But if it is absurd to say that a man is in death before he reaches death (for to what is his course running as he passes through life, if already he is in death?), and if it outrage common usage to speak of a man being at once alive and dead, as much as it does so to speak of him as at once asleep and awake, it remains to be asked when a man is dying? For, before death comes, he is not dying but living; and when death has come, he is not dying but dead. The one is before, the other after death. When, then, is he in death so that we can say he is dying? For as there are three times, before death, in death, after death, so there are three states corresponding, living, dying, dead. And it is very hard to define when a man is in death or dying, when he is neither living, which is before death, nor dead, which is after death, but dying, which is in death. For so long as the soul is in the body, especially if consciousness remain, the man certainly lives; for body and soul constitute the man. And thus, before death, he cannot be said to be in death, but when, on the other hand, the soul has departed, and all bodily sensation is extinct, death is past, and the man is dead. Between these two states the dying condition finds no place; for if a man yet lives, death has not arrived; if he has ceased to live, death is past. Never, then, is he dying, that is, comprehended in the state of death. So also in the passing of time,-you try to lay your finger on the present, and cannot find it, because the present occupies no space, but is only the transition of time from the future to the past. Must we then conclude that there is thus no death of the body at all? For if there is, where is it, since it is in no one, and no one can be in it? Since, indeed, if there is yet life, death is not yet; for this state is before death, not in death: and if life has already ceased, death is not present; for this state is after death, not in death. On the other hand, if there is no death before or after, what do we mean when we say "after death," or "before death?" This is a foolish way of speaking if there is no death. And would that we had lived so well in Paradise that in very truth there were now no death! But not only does it now exist, but so grievous a thing is it, that no skill is sufficient either to explain or to escape it.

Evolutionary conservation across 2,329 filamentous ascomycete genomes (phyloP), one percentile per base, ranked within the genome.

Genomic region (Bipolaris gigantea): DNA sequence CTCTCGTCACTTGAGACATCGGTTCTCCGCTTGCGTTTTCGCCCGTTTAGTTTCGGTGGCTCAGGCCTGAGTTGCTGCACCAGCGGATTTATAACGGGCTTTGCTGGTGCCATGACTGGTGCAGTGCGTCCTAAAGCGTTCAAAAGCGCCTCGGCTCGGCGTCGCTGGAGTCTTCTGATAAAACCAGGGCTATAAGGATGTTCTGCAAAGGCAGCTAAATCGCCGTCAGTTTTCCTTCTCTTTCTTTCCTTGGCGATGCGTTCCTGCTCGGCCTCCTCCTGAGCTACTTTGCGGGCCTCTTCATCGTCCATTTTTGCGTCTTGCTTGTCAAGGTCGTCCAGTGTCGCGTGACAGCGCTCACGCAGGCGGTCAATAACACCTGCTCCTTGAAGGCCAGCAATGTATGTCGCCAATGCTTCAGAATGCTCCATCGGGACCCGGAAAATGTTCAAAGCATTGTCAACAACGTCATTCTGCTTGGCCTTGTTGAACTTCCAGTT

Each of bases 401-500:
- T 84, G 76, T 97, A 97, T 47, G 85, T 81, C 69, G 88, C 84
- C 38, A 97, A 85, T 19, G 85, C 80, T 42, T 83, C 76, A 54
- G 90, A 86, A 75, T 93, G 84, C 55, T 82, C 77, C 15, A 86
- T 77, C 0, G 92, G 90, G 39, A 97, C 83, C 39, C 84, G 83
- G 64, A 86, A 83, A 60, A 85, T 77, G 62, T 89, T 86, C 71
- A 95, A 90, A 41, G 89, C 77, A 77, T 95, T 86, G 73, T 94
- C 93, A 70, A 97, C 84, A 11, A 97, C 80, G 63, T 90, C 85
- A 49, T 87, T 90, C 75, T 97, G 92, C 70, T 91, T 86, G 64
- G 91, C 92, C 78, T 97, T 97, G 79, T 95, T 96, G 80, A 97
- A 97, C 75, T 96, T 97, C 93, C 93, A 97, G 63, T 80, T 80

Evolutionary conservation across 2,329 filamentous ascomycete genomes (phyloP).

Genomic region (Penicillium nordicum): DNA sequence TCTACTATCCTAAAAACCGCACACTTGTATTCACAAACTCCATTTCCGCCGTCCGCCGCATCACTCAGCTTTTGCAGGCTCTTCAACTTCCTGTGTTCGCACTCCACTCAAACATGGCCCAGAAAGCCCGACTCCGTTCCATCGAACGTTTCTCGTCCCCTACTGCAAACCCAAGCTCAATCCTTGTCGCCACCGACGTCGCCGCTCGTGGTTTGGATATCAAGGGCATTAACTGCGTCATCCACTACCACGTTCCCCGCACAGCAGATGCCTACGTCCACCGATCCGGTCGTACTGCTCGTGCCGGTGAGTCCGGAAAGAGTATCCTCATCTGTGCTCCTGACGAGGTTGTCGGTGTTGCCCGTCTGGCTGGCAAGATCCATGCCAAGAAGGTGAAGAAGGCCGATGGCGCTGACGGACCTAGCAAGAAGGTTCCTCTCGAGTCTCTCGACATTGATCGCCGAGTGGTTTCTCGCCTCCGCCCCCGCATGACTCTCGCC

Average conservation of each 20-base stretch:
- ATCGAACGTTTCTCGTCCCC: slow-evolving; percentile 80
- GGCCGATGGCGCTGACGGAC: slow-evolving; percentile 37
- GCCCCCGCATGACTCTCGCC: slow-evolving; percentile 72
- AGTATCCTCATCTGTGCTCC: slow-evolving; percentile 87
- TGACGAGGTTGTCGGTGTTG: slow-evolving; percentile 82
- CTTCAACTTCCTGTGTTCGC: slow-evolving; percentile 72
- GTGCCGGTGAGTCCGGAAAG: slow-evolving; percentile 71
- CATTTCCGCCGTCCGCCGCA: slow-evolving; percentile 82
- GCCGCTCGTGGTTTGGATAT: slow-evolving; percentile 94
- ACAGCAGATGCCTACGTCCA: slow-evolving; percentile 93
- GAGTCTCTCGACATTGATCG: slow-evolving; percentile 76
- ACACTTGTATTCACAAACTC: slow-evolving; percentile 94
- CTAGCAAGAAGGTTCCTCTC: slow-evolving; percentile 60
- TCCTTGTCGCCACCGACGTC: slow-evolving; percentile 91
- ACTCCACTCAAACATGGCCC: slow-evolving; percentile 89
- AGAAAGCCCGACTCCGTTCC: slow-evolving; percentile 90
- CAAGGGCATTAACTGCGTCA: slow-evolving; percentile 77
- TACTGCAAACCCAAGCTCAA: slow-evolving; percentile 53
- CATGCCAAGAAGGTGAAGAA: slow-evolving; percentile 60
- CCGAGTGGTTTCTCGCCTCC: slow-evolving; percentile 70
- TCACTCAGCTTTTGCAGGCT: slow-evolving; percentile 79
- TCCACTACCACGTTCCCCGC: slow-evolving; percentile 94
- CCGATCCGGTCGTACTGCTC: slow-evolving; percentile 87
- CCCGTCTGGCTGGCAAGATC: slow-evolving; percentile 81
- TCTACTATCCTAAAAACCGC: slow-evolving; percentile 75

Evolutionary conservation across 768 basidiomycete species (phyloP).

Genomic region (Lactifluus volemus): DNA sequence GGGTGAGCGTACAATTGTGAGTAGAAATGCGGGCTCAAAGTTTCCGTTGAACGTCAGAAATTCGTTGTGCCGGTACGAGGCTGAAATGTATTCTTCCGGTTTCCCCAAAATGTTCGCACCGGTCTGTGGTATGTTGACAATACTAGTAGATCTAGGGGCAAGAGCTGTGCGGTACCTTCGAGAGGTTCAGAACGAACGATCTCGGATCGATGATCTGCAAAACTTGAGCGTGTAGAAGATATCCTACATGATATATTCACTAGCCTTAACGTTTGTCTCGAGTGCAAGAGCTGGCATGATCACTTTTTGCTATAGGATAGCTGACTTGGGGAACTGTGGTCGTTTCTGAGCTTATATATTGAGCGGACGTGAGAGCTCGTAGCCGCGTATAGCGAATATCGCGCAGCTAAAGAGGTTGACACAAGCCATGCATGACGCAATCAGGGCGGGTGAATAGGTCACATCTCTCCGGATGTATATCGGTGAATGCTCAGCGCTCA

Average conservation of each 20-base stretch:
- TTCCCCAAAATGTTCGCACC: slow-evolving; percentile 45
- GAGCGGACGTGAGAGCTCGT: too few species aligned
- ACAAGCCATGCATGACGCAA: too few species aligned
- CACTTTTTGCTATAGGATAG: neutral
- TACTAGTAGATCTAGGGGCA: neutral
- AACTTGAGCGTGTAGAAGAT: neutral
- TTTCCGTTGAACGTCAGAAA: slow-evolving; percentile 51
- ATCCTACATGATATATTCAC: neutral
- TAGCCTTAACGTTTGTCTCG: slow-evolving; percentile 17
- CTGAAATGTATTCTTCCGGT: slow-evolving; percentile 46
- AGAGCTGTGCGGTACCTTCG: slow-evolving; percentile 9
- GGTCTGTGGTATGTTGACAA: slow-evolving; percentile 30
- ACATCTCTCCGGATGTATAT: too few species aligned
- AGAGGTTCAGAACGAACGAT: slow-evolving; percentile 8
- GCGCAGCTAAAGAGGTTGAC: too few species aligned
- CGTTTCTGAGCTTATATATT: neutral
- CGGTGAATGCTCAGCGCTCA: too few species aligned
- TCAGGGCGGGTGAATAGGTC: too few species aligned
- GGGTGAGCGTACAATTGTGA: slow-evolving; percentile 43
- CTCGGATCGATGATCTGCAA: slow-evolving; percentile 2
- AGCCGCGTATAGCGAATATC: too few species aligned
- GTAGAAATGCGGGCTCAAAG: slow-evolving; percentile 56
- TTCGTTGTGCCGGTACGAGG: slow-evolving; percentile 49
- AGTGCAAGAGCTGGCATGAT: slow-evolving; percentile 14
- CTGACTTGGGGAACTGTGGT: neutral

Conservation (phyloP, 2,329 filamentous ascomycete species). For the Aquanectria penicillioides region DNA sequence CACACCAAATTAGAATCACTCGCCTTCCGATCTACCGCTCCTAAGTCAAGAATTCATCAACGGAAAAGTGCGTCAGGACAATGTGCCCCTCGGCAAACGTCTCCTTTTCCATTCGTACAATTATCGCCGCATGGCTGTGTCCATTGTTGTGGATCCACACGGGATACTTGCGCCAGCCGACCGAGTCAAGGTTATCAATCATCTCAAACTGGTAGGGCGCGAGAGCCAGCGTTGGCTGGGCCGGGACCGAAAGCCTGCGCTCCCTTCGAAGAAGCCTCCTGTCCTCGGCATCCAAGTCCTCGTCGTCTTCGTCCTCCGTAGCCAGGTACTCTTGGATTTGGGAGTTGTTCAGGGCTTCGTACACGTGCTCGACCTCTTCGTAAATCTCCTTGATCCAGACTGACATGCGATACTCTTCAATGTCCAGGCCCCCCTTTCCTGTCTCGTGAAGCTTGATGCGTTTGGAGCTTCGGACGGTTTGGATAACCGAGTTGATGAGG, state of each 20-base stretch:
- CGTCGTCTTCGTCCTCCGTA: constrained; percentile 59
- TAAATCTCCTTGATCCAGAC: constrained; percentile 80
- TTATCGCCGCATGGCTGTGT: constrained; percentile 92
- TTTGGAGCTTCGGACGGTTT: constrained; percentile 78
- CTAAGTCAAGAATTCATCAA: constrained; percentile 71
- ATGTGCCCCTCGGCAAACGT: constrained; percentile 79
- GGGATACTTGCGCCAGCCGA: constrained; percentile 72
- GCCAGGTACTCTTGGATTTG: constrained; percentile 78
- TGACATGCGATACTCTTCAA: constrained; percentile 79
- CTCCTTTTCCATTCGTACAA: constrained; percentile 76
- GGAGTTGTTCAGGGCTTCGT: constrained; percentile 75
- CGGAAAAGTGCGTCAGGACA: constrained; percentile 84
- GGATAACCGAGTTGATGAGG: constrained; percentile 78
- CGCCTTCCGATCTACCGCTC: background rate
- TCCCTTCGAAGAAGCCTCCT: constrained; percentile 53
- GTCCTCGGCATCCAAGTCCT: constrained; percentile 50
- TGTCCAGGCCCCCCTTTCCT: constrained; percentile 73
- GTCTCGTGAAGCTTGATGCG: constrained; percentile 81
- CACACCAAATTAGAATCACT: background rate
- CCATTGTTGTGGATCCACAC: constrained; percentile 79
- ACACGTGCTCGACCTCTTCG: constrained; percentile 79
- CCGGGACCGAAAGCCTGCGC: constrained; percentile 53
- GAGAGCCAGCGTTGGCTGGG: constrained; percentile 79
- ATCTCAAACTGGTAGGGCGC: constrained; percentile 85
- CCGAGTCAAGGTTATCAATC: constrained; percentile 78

Let us, then, speak in the customary way,-no man ought to speak otherwise,-and let us call the time before death come, "before death;" as it is written, "Praise no man before his death."14 And when it has happened, let us say that "after death" this or that took place. And of the present time let us speak as best we can, as when we say, "He, when dying, made his will, and left this or that to such and such persons,"-though, of course, he could not do so unless he were living, and did this rather before death than in death. And let us use the same phraseology as Scripture uses; for it makes no scruple of saying that the dead are not after but in death. So that verse, "For in death there is no remembrance of thee."15 For until the resurrection men are justly said to be in death; as every one is said to be in sleep till he awakes. However, though we can say of persons in sleep that they are sleeping, we cannot speak in this way of the dead, and say they are dying. For, so far as regards the death of the body, of which we are now speaking, one cannot say that those who are already separated from their bodies continue dying. But this, you see, is just what I was saying,-that no words can explain now either the dying are said to live, or now the dead are said, even after death, to be in death. For how can they be after death if they be in death, especially when we do not even call them dying, as we call those in sleep, sleeping; and those in languor, languishing; and those in grief, grieving; and those in life, living? And yet the dead, until they rise again, are said to be in death, but cannot be called dying.